Do You Have Equity in Your Home?

Finally, make sure you know how much equity you’ve built up in your home if any. It’s not difficult to figure out: it’s the balance between the home’s value and what you owe your mortgage lender. If the amount of equity is high, your Trustee may suggest that you consider an alternative to Bankruptcy, such as a Consumer Proposal. If you have a small amount of equity in your home, your chances of being able to keep it after Bankruptcy are very good.

It’s important to realize that whether or not you decide to keep your home after Bankruptcy will affect your future financial stability. The home may give you an excellent opportunity to build up your credit rating again as you continue the mortgage payments. On the other hand, if you can’t really afford the mortgage and upkeep of the home, it will take you back down the same path of debt and, ultimately, insolvency.

It is very important to know that once you have continued your mortgage payments — even one payment — after filing for Bankruptcy, you have recommitted to that debt. This means that, should you decide at a later time that you cannot continue the mortgage payments, you will have lost the opportunity that the Bankruptcy provided for you to walk away from the property with no residual debt. This means that the time to do the budgeting and reach a good decision, is not six months down the road, but right at the time of the Bankruptcy.

If you’re concerned about your ability to keep your home, then it’s time to seriously consider the alternatives. And when doing so, it’s extremely important that you fully understand the implications regarding homeownership. Everyone’s situation is unique and requires careful consideration with expert advice. Be sure to consult a Licensed Insolvency Trustee to discuss your options. Give LCTaylor a call to set up a free, confidential consultation. The sooner you get the information you need, the more options you will have available to you.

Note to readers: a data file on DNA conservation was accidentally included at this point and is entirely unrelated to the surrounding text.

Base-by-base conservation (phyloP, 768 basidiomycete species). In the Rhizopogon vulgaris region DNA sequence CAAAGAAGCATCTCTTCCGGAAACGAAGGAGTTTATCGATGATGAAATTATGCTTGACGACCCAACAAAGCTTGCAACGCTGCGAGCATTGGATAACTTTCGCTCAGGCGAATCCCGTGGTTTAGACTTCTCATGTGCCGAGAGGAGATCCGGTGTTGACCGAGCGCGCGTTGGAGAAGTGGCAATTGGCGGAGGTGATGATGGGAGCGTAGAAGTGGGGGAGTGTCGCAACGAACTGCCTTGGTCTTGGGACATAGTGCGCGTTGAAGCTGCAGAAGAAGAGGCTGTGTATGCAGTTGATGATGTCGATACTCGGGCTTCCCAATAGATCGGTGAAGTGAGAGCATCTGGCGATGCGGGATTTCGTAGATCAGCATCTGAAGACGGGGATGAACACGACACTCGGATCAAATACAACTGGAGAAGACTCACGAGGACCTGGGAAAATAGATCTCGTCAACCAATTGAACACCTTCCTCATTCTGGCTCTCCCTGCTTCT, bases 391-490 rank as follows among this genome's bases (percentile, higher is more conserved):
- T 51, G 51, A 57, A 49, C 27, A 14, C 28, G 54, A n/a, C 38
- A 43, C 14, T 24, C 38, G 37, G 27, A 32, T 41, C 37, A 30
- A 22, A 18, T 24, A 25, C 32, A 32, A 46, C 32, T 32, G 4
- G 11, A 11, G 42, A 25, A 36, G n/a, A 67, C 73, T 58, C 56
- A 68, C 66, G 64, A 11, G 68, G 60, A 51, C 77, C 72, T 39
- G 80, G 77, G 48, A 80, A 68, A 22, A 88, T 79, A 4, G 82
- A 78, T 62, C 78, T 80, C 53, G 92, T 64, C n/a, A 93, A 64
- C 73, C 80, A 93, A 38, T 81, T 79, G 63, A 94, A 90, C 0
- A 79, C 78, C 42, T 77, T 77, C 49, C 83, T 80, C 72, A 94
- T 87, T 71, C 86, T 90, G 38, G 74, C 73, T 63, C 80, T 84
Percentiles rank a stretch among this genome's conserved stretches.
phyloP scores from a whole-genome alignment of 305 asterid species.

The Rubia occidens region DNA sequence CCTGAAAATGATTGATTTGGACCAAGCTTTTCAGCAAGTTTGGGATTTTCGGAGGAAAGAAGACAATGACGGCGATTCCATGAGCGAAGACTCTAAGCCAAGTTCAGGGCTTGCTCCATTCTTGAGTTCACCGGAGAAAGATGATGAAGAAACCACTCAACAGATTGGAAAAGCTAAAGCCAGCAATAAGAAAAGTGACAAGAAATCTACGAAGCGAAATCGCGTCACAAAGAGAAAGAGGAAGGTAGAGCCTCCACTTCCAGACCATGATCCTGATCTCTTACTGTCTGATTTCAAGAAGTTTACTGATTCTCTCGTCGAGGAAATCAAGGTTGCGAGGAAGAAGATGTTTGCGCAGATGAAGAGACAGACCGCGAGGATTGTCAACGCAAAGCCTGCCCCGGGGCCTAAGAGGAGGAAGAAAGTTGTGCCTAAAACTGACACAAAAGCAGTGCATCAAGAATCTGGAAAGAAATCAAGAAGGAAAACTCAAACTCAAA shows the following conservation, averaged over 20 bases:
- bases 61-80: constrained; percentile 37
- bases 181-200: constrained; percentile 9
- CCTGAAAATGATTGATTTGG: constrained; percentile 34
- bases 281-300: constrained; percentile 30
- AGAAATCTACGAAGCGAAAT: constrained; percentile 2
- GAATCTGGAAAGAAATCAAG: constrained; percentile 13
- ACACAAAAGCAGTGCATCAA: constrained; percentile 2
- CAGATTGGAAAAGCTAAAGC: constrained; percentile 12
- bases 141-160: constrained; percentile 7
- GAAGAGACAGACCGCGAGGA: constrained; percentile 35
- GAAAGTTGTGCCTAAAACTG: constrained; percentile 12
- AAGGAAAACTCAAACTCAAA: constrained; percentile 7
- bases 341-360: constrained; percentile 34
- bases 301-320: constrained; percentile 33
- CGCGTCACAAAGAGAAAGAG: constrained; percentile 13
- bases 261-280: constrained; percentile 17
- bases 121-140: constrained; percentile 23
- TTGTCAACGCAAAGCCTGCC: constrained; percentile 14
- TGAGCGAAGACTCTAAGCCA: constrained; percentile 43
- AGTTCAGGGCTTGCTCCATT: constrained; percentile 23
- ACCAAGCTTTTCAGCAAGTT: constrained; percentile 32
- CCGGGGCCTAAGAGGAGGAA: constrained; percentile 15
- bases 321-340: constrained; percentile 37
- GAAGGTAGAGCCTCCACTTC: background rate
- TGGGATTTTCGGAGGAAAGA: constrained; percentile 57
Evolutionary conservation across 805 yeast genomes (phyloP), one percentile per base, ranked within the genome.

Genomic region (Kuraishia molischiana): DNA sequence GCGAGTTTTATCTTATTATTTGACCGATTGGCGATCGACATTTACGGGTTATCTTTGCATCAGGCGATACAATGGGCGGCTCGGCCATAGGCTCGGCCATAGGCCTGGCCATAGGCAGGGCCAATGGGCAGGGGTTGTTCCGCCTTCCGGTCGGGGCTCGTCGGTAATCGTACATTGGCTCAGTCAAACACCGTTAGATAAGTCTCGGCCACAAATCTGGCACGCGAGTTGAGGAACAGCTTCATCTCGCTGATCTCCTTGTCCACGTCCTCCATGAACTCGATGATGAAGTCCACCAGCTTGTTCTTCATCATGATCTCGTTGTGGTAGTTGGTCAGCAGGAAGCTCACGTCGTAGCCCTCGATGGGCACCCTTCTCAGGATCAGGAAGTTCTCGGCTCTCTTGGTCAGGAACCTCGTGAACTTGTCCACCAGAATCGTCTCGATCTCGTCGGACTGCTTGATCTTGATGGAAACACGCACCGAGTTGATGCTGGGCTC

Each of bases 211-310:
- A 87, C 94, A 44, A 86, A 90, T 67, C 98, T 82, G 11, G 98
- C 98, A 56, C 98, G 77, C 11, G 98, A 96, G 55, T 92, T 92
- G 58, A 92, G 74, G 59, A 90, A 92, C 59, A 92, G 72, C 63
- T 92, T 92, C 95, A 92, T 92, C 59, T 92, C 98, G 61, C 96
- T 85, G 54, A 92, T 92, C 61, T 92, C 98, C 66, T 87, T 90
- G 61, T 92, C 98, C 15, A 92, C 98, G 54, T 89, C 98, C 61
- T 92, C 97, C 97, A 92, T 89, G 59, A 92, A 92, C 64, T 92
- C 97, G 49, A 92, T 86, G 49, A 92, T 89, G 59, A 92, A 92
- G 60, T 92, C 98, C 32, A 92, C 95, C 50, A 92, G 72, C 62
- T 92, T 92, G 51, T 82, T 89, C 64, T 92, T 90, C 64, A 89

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Leigh C. Taylor, LIT

Leigh has been working in the insolvency field since 1975. He is a graduate of the University of Manitoba. Leigh began his career as an Official Receiver with the Office of the Superintendent of Bankruptcy. He is a Certified Professional Accountant, and he attained his license as a Licensed Insolven Read More Leigh has been working in the insolvency field since 1975. He is a graduate of the University of Manitoba. Leigh began his career as an Official Receiver with the Office of the Superintendent of Bankruptcy. He is a Certified Professional Accountant, and he attained his license as a Licensed Insolvency Trustee in 1980.Leigh has been a member of the Canadian Association of Insolvency and Restructuring Professionals (CAIRP) since its inception. He is a Past President of several organizations, including the Manitoba Association of Insolvency and Restructuring Professionals (MAIRP), the Armstrong Point’s Association, and the Manitoba Opera. In addition, he has served for numerous years in leadership roles in Winnipeg churches. Close